Nutritional Differences Between Raw vs. Pasteurized Milk

A boy holding a glass of milk.
A boy holding a glass of milk. (Image: Purestock/Purestock/Getty Images)

There's a lot of debate about the merits of raw milk versus pasteurized milk. But when it comes to straight-up nutrient content, there's almost no difference. In fact, pasteurized milk may be a better choice than raw milk, especially for more vulnerable groups of people such as pregnant women, children and the elderly, because it's less prone to bacterial contamination.

Calories, Carbs, Protein and Fat

Whether raw or pasteurized, whole or nonfat, you're getting the same amount of calories, carbs, protein and fat in a glass of milk. One cup of milk contains between 80 to 150 calories, 12 grams of carbs, 8 grams of protein and 0 to 8 grams of fat.

For everyone over the age of 2, the U.S. Department of Agriculture recommends choosing nonfat or low-fat milk to limit calories and fat intake. A cup of nonfat milk contains just 80 calories.

Natural Vitamins and Minerals

Both the raw and pasteurized milks are a good source of calcium, meeting 30 percent to 35 percent of the daily value in a 1-cup serving. Vitamin A varies in milk, not because of whether the milk is raw or pasteurized, but because of the fat content. Nonfat milk is not a good source of fat-soluble vitamin A. But whole milk, raw or pasteurized, meets 6 percent to 8 percent of the daily value in a 1-cup serving.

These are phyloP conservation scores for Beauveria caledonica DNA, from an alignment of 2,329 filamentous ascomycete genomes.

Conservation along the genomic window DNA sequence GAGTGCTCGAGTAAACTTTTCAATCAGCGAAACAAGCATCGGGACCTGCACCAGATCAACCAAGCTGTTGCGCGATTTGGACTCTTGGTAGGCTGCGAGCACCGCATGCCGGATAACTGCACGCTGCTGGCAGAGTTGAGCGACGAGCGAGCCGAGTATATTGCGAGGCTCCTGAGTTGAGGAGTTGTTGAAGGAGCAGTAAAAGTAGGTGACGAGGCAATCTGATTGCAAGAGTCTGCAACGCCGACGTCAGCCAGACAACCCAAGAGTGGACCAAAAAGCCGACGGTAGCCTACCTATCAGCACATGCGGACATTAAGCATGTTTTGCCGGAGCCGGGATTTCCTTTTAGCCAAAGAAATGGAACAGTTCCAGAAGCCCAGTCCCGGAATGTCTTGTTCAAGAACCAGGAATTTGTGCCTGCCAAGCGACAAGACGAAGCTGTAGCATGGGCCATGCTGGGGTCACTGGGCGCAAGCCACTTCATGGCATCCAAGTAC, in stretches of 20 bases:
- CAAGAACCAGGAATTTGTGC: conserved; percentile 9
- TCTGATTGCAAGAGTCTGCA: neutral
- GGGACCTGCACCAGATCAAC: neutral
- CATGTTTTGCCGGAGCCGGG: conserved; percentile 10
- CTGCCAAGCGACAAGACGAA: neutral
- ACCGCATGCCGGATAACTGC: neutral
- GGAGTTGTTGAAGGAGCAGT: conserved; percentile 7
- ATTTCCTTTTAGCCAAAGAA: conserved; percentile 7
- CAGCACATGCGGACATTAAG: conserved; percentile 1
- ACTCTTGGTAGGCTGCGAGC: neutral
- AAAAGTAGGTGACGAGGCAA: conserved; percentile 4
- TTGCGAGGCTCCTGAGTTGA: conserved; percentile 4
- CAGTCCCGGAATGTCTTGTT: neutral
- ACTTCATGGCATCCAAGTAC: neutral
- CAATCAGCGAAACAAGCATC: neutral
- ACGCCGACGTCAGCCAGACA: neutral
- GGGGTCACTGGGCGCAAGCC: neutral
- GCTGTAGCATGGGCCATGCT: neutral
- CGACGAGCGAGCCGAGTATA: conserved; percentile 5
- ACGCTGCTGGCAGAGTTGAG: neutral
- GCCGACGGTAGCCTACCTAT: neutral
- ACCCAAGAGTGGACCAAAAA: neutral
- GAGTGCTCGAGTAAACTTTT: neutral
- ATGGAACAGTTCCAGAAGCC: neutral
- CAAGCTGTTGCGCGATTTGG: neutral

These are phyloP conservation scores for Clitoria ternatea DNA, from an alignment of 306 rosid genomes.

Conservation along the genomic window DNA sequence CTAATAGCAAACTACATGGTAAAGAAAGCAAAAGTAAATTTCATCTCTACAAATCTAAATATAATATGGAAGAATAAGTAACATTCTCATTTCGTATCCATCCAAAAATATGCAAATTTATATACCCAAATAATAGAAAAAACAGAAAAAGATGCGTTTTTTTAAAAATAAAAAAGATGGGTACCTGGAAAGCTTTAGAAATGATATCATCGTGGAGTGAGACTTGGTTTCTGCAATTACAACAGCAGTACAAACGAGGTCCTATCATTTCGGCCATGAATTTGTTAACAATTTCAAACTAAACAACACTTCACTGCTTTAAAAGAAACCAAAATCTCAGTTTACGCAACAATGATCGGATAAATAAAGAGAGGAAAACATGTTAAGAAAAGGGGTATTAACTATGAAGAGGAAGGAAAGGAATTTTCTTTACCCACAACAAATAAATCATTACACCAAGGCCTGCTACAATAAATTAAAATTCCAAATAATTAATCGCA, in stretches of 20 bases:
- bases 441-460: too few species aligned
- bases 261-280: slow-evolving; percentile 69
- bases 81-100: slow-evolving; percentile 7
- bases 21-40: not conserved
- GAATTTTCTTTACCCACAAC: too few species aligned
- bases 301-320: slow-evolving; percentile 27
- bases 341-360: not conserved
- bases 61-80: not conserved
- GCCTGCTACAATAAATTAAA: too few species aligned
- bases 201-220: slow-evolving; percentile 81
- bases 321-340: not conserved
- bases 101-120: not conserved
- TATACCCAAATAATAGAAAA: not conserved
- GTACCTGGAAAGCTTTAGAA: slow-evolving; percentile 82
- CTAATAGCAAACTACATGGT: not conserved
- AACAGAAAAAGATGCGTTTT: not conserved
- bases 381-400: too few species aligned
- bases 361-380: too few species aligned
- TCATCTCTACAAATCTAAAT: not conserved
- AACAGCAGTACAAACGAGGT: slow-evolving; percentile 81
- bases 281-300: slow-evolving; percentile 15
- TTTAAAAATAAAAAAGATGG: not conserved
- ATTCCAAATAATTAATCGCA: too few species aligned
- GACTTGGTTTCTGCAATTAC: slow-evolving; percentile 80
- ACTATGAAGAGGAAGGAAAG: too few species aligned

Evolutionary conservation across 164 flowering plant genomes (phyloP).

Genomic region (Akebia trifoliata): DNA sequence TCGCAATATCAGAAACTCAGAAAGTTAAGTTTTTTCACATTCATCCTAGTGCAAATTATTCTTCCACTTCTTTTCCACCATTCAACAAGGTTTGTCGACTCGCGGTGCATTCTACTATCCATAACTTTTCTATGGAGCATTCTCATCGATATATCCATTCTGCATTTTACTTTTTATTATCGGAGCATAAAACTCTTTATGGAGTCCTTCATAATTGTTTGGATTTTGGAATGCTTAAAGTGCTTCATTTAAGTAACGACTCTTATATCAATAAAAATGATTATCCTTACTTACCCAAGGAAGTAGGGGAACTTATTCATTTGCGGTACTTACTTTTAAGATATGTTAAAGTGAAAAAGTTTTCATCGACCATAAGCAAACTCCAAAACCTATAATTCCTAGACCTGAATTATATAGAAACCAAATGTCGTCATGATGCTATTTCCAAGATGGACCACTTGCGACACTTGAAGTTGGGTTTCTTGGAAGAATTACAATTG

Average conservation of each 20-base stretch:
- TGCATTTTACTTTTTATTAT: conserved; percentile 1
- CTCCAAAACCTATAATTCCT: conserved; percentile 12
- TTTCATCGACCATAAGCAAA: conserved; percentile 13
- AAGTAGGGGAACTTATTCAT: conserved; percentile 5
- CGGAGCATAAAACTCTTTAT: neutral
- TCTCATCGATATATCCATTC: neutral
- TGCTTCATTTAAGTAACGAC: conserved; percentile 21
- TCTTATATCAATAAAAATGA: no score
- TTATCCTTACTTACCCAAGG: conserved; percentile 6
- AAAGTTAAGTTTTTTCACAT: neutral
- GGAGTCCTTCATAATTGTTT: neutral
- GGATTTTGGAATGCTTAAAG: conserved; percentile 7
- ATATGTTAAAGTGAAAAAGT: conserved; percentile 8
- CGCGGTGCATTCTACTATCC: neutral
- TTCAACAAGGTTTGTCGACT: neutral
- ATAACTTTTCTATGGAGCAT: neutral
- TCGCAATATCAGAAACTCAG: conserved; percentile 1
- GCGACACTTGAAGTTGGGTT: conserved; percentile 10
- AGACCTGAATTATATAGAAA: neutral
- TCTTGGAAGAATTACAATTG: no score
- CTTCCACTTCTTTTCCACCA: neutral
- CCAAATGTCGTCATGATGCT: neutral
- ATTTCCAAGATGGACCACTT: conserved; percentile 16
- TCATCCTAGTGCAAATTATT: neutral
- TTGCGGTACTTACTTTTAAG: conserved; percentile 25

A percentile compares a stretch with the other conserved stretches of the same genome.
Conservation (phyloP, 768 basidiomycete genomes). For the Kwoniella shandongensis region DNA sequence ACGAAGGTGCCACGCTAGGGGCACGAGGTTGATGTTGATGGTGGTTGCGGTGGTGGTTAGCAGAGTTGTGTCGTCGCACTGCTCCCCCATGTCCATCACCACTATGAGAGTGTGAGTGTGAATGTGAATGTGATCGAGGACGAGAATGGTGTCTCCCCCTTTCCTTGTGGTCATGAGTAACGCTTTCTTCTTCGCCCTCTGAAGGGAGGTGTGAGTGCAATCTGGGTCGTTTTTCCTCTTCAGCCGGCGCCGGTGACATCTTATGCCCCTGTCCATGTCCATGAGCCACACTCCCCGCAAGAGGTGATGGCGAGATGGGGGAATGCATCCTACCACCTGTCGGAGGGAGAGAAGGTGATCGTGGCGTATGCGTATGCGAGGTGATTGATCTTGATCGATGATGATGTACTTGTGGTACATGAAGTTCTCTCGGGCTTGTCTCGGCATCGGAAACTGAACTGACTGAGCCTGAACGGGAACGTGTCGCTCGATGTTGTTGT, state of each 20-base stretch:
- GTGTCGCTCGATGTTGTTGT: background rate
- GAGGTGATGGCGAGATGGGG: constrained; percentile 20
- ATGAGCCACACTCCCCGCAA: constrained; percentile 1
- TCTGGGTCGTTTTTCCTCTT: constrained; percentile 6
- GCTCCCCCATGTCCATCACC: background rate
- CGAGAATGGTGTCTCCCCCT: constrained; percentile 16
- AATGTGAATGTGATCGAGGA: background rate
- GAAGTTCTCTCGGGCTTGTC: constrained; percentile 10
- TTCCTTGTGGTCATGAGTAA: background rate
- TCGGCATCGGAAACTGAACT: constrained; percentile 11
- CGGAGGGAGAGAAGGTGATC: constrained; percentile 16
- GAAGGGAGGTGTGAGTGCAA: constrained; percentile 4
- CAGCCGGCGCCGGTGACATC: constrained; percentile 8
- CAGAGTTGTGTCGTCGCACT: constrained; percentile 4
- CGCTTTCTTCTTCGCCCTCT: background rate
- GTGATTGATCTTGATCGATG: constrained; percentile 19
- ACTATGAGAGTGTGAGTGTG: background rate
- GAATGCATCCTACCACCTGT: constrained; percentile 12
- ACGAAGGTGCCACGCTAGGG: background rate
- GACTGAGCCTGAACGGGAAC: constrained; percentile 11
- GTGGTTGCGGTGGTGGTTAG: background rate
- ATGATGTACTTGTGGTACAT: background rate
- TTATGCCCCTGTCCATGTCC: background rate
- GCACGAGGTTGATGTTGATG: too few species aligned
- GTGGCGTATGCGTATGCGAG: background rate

The only significant difference in nutrient content between raw and pasteurized milk is iron. One cup of raw milk meets 4 percent to 6 percent of the daily value for iron, while pasteurized milk contains no iron.

Vitamin D in Fortified Milk

Vitamin D is important for bone health but is found in very few foods. Fortified foods, including milk, are the primary source of vitamin D in the diet in the U.S., according to the Office of Dietary Supplements. Raw milk may not be fortified with vitamin D. However, most pasteurized milk is fortified with the fat-soluble vitamin, with 1 cup meeting about 20 percent of the daily value.

Safety Concerns With Raw Milk

Regular milk is pasteurized -- quickly heated to a certain temperature to kill bacteria, including listeria and the bacterium that causes tuberculosis. Drinking raw milk, which is not pasteurized, ups your risk of food poisoning, which may cause vomiting, diarrhea, fever, abdominal pain or body aches.

While a healthy person may be able to recover from a foodborne illness caused by drinking raw milk, in some people the bacterial infection can be very dangerous and even life-threatening. Pregnant women should not drink raw milk or any foods made with raw milk due to the potential of a listeria infection, which can cause serious harm to the baby.

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